5 Things Faculty Can Actually Do About the Academy, Part 2: But I Don’t WANT To, Or How I Learned to Stop Complaining and Love the Committee

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This is the second post in a five part series about how full-time and tenure-track faculty can ameliorate the conditions of the academy. 

Last year our Faculty Senate president encouraged all of us to read The Fall of the Faculty and the Rise of the All Administrative UniversityBeing me, I immediately downloaded the book on my Nook and read it.  Though the book sometimes had issues with what I might call a “tone of snobbery”, the overall point of the book was nonetheless troubling.  Like many other books and articles on the subject, much of the text focused on the rising salaries of administrators compared to the stagnating, and even declining, salaries of faculty members, as well as the seemingly endless multiplication of administrative titles and duties. One sometimes gets the sense that when you look away from the administration for a second, you turn your head to look at it again and it has somehow duplicated itself and hired a whole new crop of underlings at more than twice your faculty pay.

The_Thing_from_Another_World_trailerAt my current institution, fifty top administrators took more than 5 million dollars in salary in 2012, a number that doesn’t account for their benefits (not just benefits like insurance, but in some cases, cars) or the salaries of staff who answer directly to them.  Those fifty administrative salaries account for 10% of the total yearly operating budget of the college.  Fifty full-time faculty with PhDs at the starting salary rate would cost a little less than half as much.  Instead, 60% of our classes are taught by adjuncts who receive no benefits—not health insurance, and certainly not cars. This is a problem.  And it’s a problem not just at my smallish college, but proportionally at many colleges and universities across the country.

As faculty, the unchecked growth of administration produces a lot of hand-wringing and fury.  It should.  While faculty lines go away, never to be seen again, there always seems to be money to hire another administrator, a “Director of Institutional Marketing Effectiveness” or an “Athletic Training Services Facilitator.”  I’m being a little cheeky here, and of course some administrators are necessary and a good thing—colleges need to run, and faculty are not qualified to do all of those jobs.  What I’m interested in, however, are those administrative decisions that are in fact doing harm to higher education.  As faculty, we are and should be very concerned that administrations, in lieu of hiring full-time/tenure-track faculty or paying non-tenure track faculty a decent living, facilitate and participate in a system of unethical labor, exploitation, and bad educational practices.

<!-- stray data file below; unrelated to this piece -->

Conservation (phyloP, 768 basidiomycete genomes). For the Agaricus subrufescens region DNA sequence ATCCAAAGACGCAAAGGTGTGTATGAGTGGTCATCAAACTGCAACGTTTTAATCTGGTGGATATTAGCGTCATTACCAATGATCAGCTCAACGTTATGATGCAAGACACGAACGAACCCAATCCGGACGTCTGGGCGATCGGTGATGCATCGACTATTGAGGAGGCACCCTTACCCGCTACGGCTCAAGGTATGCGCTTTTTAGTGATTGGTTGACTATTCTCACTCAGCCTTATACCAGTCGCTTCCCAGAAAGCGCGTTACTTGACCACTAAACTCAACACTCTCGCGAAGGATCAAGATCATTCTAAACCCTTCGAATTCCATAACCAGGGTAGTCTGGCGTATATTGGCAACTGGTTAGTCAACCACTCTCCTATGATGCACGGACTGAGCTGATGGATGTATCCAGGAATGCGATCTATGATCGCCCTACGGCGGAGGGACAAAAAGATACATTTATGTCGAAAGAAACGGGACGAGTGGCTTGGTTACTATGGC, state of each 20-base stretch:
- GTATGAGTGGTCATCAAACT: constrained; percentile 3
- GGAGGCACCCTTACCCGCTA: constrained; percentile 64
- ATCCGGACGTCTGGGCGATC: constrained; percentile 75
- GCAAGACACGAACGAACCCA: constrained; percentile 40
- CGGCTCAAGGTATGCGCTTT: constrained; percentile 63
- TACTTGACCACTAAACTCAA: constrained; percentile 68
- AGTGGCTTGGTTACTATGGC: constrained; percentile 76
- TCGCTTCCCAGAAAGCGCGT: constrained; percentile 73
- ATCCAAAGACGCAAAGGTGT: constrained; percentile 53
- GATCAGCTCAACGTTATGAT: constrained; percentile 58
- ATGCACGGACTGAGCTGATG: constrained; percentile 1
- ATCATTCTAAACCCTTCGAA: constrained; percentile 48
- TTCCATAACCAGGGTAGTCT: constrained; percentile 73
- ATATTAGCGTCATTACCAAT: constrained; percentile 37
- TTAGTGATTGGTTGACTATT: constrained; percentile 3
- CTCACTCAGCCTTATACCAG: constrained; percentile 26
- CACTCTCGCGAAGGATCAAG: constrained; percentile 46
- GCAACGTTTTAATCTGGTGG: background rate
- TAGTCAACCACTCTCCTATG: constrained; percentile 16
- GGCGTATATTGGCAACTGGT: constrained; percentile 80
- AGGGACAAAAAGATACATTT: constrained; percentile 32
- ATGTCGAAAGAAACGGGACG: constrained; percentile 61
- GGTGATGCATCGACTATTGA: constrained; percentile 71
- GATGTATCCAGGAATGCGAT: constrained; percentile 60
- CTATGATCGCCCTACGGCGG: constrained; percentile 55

But this blog series is not about what those administrations are doing wrong. It is about what we as full-time, tenure-track, and/or tenured faculty can do about it.   We should be concerned, but we should not be placing the blame for this problem entirely on “evil administrators”.  We are extremely complicit in this system.  As Jan Clausen and Eva-Maria Swidler have recently made clear in JAF, bloated administrations and adjunct labor to a large degree make our way of life as FT/TT faculty possible, and we need to do what we can to change that. One way we can do that is to volunteer for and insist upon taking administrative positions at our own colleges and universities.  Like the Thing From Another World, when we’re not actively monitoring and involved in what goes on in the administration, bad practices multiply.

We have to volunteer for administrative and service positions, y’all.  If we’re volunteering to be department chairs, deans, and supervisors, and volunteering to sit on the committees that manage the business of our departments and colleges, “shared governance” can become more than just a buzzword, and we can be in the position of actually setting institutional policy, and therefore helping to address the problems we all claim to want to solve.

One of the reasons faculty do not volunteer for service or administrative work is that it is often thankless work that doesn’t “count” for tenure and promotion.  At my institution, service work for the college can only count for 10-20% of our total evaluation, and it takes up a lot of time.  At other institutions, it often counts even less, if at all.  Service and administrative work are very literally not rewarding.  But my charge to us as full-time and tenure track faculty is that we do it anyway.  Our departments should not be making outside hires for a full-time administrator to serve as Associate Head because no one in the department would volunteer for the three year term.  We shouldn’t be turning over departmental and institutional policy making to people who are not as qualified or as invested in higher education or our colleges as we are.  (We also should not be leaving all of the administrative and service work to non-tenure track or junior faculty—yes, I’m giving you the side eye.)  Sometimes it is not possible to make institutional change or to set institutional policy, but we should at least try, and we certainly should not act like such work is beneath us. Unless we as full time faculty do everything in our power to become the policy makers, we continue to facilitate and participate in the problems we rail against.

 

Stay tuned for the next installment on refusing the Pyramid Scheme.

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